The Elkhound has a soft, woolly undercoat and a coarse, straight top coat. The thick double coat is easy to groom with brushing several times a week, but it sheds heavily. During seasonal sheds, you’ll think it’s snowing Elkhound hair. At those times, daily brushing and warm baths will help remove the loose hair so the new hair can grow in. On the plus side, there’s never any need to trim his coat or whiskers and baths are rarely necessary.
  The rest is basic care. Trim the nails as needed, usually every six weeks. Brush the teeth frequently with a vet-approved pet toothpaste for good overall health and fresh breath.

Children And Other Pets
  An Elkhound is excellent with children and will play with and protect them. However, without careful obedience training, they may take over the role of pack leader and become dominant, especially toward children, less strong-willed adults, or other dogs.
  As with every breed, you should always teach children how to approach and touch dogs, and always supervise any interactions between dogs and young children to prevent any biting or ear or tail pulling on the part of either party. Teach your child never to approach any dog while he's eating or sleeping or to try to take the dog's food away. No dog, no matter how friendly, should ever be left unsupervised with a child.
  The Norwegian Elkhound generally gets along with other pets, including cats, but remember his prey drive and willingness to hunt big game.

Is this breed right for you?
  The Norwegian Elkhound does extremely well with children, especially when introduced to them when a puppy, and is a loyal and loving family dog. Protective of and affectionate to his family, he's very devoted to his owners and does best in a family setting. An active and people-loving breed, he does best when exercised daily. A big shedder, the Norwegian Elkhound will need to be groomed at least twice a week. In need of a yard and a known barker, this breed does best in homes located in colder climates.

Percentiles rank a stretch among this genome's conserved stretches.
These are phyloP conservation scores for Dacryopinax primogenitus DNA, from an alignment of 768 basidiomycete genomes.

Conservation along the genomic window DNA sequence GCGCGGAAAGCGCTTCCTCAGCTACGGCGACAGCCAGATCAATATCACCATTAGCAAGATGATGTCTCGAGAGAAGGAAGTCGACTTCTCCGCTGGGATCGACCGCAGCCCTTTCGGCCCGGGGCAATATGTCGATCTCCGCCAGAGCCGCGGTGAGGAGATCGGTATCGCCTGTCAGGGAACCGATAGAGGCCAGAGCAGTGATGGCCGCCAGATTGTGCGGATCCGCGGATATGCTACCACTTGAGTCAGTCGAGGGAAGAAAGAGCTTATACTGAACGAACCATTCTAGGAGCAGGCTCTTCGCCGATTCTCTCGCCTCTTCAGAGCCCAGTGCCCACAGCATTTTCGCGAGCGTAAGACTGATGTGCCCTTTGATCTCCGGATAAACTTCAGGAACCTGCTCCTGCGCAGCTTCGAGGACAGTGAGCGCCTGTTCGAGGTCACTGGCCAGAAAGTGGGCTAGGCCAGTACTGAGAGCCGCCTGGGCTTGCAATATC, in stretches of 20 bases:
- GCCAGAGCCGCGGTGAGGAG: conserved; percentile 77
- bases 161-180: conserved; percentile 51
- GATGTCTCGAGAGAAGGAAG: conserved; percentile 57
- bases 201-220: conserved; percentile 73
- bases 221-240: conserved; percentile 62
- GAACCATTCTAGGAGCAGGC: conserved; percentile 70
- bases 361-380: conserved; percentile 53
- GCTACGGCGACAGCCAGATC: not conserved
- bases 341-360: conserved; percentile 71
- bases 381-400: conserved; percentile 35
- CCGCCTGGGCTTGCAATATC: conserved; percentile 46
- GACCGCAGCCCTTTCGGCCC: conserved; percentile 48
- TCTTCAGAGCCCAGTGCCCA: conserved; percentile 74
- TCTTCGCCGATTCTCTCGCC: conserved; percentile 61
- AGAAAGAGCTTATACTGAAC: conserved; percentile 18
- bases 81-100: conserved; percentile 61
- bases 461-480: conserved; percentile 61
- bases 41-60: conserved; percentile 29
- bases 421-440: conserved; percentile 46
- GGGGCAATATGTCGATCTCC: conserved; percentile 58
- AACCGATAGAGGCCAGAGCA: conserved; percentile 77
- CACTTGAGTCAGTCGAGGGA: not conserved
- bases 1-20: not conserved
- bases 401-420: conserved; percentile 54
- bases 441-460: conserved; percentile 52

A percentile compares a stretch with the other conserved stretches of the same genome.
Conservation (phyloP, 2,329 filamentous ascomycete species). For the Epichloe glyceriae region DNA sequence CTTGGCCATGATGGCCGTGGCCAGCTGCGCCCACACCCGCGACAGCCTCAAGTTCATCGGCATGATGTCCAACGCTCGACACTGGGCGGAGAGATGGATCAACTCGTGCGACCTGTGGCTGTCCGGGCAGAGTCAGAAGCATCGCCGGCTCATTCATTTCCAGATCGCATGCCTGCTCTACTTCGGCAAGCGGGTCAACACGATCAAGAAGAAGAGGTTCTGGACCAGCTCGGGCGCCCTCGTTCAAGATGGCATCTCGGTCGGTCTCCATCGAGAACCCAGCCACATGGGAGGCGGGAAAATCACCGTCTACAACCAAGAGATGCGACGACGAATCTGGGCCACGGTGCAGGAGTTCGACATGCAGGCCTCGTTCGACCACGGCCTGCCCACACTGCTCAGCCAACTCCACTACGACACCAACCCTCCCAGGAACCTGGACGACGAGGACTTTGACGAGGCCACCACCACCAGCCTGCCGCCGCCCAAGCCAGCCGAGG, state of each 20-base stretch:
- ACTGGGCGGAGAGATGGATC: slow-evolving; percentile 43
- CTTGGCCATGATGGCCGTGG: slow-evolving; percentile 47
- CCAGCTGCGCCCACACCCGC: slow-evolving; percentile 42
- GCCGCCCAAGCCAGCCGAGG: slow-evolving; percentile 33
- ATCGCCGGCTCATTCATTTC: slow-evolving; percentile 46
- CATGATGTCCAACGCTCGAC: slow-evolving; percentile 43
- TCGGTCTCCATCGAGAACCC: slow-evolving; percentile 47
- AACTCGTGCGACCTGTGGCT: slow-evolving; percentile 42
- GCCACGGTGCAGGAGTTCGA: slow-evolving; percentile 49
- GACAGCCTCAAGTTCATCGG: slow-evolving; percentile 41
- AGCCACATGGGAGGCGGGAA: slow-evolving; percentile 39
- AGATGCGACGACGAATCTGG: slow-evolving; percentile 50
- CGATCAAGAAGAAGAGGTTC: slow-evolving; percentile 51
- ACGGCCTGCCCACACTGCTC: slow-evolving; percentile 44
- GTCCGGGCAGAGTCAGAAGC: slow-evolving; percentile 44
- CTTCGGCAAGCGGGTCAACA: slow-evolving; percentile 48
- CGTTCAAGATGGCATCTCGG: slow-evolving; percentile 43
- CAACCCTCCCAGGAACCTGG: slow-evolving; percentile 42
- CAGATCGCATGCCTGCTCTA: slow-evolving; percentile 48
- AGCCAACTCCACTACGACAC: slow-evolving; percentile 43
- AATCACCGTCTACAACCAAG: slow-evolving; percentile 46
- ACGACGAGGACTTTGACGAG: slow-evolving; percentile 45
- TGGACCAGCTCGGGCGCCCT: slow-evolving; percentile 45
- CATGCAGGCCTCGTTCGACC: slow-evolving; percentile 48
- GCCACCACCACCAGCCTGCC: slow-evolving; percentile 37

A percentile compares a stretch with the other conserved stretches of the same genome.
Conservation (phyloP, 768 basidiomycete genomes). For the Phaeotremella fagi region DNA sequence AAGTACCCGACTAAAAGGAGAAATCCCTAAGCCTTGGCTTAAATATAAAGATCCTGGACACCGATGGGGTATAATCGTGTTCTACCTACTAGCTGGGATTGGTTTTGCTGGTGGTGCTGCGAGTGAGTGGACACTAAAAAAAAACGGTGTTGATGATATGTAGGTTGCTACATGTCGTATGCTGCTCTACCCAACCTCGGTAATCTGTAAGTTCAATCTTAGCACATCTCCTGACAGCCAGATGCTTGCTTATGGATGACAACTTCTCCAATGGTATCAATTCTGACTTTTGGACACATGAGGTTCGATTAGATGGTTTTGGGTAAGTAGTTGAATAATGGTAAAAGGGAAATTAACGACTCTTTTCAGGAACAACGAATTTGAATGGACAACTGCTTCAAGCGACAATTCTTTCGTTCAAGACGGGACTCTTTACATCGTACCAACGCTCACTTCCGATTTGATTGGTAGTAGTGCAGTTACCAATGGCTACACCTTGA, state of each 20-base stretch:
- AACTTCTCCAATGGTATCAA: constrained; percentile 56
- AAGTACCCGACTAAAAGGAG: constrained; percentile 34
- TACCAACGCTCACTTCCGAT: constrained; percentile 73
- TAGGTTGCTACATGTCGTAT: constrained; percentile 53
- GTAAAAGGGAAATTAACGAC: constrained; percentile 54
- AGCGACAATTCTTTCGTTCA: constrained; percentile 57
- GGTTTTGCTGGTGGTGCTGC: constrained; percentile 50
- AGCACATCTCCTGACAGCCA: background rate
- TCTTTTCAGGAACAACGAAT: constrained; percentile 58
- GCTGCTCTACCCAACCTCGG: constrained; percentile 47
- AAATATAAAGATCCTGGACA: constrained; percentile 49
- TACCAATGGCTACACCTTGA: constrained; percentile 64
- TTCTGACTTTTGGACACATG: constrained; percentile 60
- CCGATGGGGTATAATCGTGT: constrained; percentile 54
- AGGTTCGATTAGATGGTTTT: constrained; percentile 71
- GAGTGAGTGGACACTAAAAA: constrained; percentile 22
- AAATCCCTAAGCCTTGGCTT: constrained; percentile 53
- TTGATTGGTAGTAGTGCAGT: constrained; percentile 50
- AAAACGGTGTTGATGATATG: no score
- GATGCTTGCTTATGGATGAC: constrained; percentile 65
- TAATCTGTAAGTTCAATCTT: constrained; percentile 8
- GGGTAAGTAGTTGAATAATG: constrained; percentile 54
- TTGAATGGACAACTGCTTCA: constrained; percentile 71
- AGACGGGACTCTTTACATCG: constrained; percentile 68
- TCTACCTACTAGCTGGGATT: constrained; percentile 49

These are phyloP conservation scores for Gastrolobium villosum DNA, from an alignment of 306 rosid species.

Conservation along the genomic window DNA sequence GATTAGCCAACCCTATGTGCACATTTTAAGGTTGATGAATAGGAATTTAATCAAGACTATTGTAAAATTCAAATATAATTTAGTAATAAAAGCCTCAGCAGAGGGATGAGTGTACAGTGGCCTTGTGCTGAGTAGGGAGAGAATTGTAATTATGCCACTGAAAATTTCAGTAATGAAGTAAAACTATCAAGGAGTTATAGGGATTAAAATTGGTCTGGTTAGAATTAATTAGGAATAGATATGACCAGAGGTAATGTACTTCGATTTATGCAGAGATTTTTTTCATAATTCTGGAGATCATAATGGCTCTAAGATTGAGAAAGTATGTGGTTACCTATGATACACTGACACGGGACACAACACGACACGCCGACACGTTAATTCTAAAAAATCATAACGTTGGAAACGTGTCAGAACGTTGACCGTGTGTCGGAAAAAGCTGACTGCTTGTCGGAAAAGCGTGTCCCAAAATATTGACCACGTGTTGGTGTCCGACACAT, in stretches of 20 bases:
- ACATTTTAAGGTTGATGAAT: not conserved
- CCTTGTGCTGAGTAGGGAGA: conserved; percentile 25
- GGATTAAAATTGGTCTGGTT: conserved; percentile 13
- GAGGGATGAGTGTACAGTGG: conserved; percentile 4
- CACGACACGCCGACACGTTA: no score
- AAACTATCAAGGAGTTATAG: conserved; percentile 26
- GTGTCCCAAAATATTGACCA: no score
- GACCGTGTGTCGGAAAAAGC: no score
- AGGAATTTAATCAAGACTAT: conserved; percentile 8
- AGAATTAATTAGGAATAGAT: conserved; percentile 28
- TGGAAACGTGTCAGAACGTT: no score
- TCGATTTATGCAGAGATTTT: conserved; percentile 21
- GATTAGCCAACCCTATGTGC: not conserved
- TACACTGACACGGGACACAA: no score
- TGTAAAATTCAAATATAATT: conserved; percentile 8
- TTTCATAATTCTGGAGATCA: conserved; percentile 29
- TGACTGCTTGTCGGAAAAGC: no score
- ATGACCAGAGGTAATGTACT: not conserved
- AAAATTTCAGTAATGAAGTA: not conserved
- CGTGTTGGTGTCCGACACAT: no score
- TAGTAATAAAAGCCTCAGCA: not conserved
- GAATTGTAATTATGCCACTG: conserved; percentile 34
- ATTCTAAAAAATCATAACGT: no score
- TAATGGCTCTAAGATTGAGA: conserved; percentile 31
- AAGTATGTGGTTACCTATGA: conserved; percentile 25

Did You Know?
  The Norwegian Elkhound’s job is to track elk, bear, or moose, and then keep the animal in place by barking at him until the hunter arrives.

Famous Norwegian Elkhounds
  • President Herbert Hoover's "Weejie"
  • "Canute" and others, in Virginia Woolf's novel, Orlando: A Biography
  • In The X-Files, Mulder blocks Eugene Victor Tooms when stalking a potential victim by asking him about his Norwegian Elkhound, Heinrich, in the episode "Tooms."
A dream day in the life of a Norwegian Elkhound
  A lover of his people, the Norwegian Elkhound will ideally wake up at the foot of the bed of his owner. After breakfast with his family, he'll enjoy a morning job outdoors. Coming home to a good brushing, he'll inspect the house to ensure it's safe and secure for the homeowners. Playing with the kids all day, he'll nose up to the cat, and bark away any possible intruders. After a game of Frisbee and tag in the backyard, this pup will head back inside to enjoy the evening with his loving humans.